Mlems and bleps, though very closely related, aren’t exactly the same. While blep is a passive state of being, mlem is active. It’s what happens when a pet flicks its tongue in and out of its mouth, whether to slurp up water, taste food, or just lick the air in a derpy fashion. Dogs and cats do it, of course, but reptiles have also been known to mlem.

5. FLOOF

Very fluffy cat.
J. Sibiga Photography, Flickr // CC BY-NC-ND 2.0

Some pets barely have any fur, and others have coats so voluminous that hair appears to make up most of their bodyweight. Dogs and cats in the latter group are known as floofs. Floofy animals will famously leave a wake of fur wherever they sit and can squeeze through tight spaces despite their enormous mass. Samoyeds, Pomeranians, and Persian cats are all prime examples of floofs.

6. BORK

Dog outside barking.
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According to some corners of the internet, dogs don’t bark, they bork. Listen carefully next time you’re around a vocal doggo and you won’t be able to unhear it.

7. DOGGO

Shiba inu smiling up at the camera.
iStock

Speaking of doggos: This word isn’t hard to decode. Every dog—regardless of size, floofiness, or derpiness—can be a doggo. If you’re willing to get creative, the word can even be applied to non-dog animals like fennec foxes (special doggos) or seals (water doggos). The usage of doggo saw a spike in 2016 thanks to the internet and by the end of 2017 it was listed as one of Merriam-Webster’s “Words We’re Watching.”

8. SMOL

Tiny kitten in grass.
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Some pets are so adorably, unbearably tiny that using proper English to describe them just doesn’t cut it. Not every small pet is smol: To earn the label, a cat or dog (or kitten or puppy) must excel in both the tiny and cute departments. A pet that’s truly smol is likely to induce excited squees from everyone around it.

9. PUPPER

Hands holding a puppy.
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Like doggo, pupper is self-explanatory: It can be used in place of the word puppy, but if you want to use it to describe a fully-grown doggo who’s particularly smol and cute, you can probably get away with it.

10. BOOF

We’ve already established that doggos go bork, but that’s not the only sound they make. A low, deep bark—perhaps from a dog that can’t decide if it wants to expend its energy on a full bark—is best described as a boof. Consider a boof a warning bark before the real thing.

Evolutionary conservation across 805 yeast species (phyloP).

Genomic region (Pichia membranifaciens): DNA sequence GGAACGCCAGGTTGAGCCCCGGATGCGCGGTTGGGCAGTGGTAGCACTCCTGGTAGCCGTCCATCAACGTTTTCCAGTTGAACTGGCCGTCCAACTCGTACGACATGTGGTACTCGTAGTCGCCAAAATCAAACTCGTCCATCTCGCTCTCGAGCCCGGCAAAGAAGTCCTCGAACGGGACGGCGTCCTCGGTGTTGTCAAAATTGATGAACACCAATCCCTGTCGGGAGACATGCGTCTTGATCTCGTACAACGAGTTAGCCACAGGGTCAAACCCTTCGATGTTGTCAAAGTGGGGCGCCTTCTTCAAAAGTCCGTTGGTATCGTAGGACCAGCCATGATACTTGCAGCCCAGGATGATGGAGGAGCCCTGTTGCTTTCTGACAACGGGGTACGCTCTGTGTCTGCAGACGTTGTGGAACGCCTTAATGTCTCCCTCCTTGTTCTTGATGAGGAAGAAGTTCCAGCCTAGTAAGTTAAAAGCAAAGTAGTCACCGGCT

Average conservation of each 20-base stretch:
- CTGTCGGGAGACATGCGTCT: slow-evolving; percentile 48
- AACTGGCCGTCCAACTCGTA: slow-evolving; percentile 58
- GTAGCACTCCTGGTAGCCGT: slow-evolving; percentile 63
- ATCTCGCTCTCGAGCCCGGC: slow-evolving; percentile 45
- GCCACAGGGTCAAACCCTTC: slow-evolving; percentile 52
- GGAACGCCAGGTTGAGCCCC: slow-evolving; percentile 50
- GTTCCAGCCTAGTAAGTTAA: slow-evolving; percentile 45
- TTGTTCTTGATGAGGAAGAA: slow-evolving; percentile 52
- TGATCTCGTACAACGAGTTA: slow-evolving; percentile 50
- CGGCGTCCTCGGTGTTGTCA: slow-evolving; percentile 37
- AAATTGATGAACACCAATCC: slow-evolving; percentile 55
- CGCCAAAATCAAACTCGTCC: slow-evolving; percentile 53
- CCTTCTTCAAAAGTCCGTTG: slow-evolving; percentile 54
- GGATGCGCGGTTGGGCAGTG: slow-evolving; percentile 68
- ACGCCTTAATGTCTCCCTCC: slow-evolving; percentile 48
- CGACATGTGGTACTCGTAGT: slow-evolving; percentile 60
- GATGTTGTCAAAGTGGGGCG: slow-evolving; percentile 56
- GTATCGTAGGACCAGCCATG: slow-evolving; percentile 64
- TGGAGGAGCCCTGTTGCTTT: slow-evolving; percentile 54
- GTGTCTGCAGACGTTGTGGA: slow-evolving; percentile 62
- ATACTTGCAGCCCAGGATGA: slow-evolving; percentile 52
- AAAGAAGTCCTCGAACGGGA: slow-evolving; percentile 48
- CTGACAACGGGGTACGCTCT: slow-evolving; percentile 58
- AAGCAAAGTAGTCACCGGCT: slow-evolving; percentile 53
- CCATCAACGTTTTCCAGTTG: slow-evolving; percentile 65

11. SNOOT

Dog noses poking out beneath blanket.
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Snoot was already a dictionary-official synonym for nose by the time dog meme culture took the internet by storm. But while snoot is rarely used to describe human faces today, it’s quickly becoming the preferred term for pet snouts. There’s even a wholesome viral challenge dedicated to dogs poking their snoots through their owners' hands.

12. BOOP

Have you ever seen a dog snoot so cute you just had to reach out and tap it? And when you did, was your action accompanied by an involuntary “boop” sound? This urge is so universal that boop is now its own verb. Humans aren’t the only ones who can boop: Search the word on YouTube and treat yourself to hours of dogs, cats, and other animals exchanging the love tap.

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Live Smarter
Need to Meet Amazon's Free Shipping Minimum? This Site Will Tell You What to Buy
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It's all too easy to find whatever you need on Amazon, but sometimes, those low prices come with a slight inconvenience: shipping. While Amazon will give you free shipping on orders of $25 or more, that doesn't help if you're only buying, say, $23 worth of laundry detergent. If you can't figure out what you can buy to hit that coveted shipping minimum, check out CheapFiller.com, a website that finds the cheapest items you can buy to hit that $25 mark.

As we spotted on Lifehacker, CheapFiller.com is designed to help you get above the free-shipping threshold without going far above it. So instead of buying $23 worth of laundry detergent and $15 worth of toilet paper, you can spend $23 on laundry detergent and $3 on glue sticks.

A screenshot of CheapFiller.com with listings of products for $4.29
Screenshot, CheapFiller.com

You can search through the listings on the site manually, but if you have a specific price you need to hit, you can search for items that sell for exactly that price. For instance, if you have exactly $4.29 left to reach the shipping minimum, CheapFiller.com will bring up a list of items that sell for that price, including nail clippers, a sketch book, a screen protector for iPads, soccer-themed baking cups, or a leaf hammock for your Betta fish.

You may not exactly need any of these items, but you may discover that it's a wiser financial choice to spend a few dollars on new nail clippers or household glass cleaner than to pay for shipping.

[h/t Lifehacker]